109. ‘The only effective restriction on competition is the legal provision of monopoly privileges that can only be provided by governments.’
110. ‘These dovetailed with the devolution of a familial model based on the territorial prince and a rule of law privileging the eldest son.’
111. ‘Under this law, anyone who protests inside a church can be prosecuted on a charge far more serious than breach of the peace; it is an odd, arcane law, privileging the church, and should no doubt be abolished.’
112. ‘The law does not privilege the interests of men above those of women.’
113. ‘It's the same for all those who, so far, have not been privileged with encounters of my son's kind.’
114. ‘What is required is legislative change to the Family Law Act to require judges to make decisions privileging the child's safety ahead of all other considerations.’
115. ‘Far from merely privileging a phenomenology intent on capturing the object's fleeting and independent existence, these poems conceive the object as the intersection of natural and social relations, which give it its identity.’
116. ‘‘Literature’ and ‘genre’ are not hard categories, or even opposed categories - and as a lover of genre I am not privileging one above the other.’
117. ‘For more extreme factions of unionism and republicanism, conflict over territory constitutes a war of attrition, privileging a winner-takes-all agenda over political dialogue.’
118. ‘It's just that by privileging the near-term practical outcome over the purity of the methodology, they are offering image over substance, much as the 60's themselves did.’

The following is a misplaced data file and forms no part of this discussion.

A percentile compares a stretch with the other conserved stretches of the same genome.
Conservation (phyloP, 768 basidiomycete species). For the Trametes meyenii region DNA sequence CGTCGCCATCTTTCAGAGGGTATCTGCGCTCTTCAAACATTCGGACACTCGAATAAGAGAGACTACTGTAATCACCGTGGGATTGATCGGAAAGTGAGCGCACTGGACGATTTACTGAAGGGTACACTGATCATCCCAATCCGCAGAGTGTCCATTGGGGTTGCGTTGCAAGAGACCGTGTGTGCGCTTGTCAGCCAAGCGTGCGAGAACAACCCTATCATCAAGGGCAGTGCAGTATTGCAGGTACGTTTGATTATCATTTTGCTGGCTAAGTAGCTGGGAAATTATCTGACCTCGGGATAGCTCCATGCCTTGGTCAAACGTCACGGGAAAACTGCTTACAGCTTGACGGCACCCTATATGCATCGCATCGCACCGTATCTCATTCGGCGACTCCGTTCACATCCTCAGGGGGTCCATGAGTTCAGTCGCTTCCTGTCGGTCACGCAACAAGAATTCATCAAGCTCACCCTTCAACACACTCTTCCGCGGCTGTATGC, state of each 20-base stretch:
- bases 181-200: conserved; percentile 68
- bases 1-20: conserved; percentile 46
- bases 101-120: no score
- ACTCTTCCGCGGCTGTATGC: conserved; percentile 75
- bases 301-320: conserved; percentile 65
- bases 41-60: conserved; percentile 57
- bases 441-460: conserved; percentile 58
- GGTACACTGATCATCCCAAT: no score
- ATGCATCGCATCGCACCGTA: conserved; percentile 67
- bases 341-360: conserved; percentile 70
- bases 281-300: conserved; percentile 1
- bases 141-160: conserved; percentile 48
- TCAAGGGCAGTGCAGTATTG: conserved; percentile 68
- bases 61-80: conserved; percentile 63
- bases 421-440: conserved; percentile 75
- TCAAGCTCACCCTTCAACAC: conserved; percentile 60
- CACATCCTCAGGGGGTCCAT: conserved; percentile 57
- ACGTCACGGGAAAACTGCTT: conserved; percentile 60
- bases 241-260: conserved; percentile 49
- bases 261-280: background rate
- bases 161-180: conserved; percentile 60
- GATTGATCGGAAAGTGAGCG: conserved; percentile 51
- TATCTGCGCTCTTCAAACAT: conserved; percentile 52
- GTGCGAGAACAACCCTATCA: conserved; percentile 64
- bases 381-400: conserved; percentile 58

119. ‘Believing as I do, if I supported nationalised health care I would be privileging the needs of those who are undertreated now, over those who have diseases that we could cure in the future.’
120. ‘This amounts to privileging a particular aspect of cultural unity over others, one that gives precedence to the elements of diversity of the same gathering of peoples.’
121. ‘The third is that government may not enact preferences for any one faith, privileging it above the others to, for example, create an official state religion.’
122. ‘This focus seems to contradict the book's goal of including Madagascar's diverse peoples without privileging any single group.’
123. ‘I'd welcome examples to add to my collection of courts privileging language in the Daubert trilogy over the text of new Rule 702.’
124. ‘The two are at one in privileging democratic change over narrow national interest: the idealism of the centre leftist meets that of the right wing liberals.’
125. ‘At the time, we were told that BBC bosses could no longer justify privileging just Asian and African-Caribbean community voices.’
126. ‘So what's at stake in privileging cinema and 1936 as your two origin points in The Language of New Media?’
127. ‘By privileging shiny things over everything else, we obscure the diversity of experience that defines humankind.’
128. ‘He suggests we read an article in which the case is made for privileging human rights over sovereignty.’
129. ‘In some, but not all, forms of legal process, witnesses and parties attending and returning from court are privileged from arrest.’
130. suffrage was the privilege of white adult males
Other users have misspelling privilege as:
1. priviledge 19.9%
2. privledge 6.88%
3. previlage 5.16%
4. priveledge 3.44%
5. previlege 2.95%
6. privlage 2.95%
7. privelage 2.95%
8. privelege 2.7%
9. privilegio 2.7%
10. privilage 1.97%
11. Other 48.4%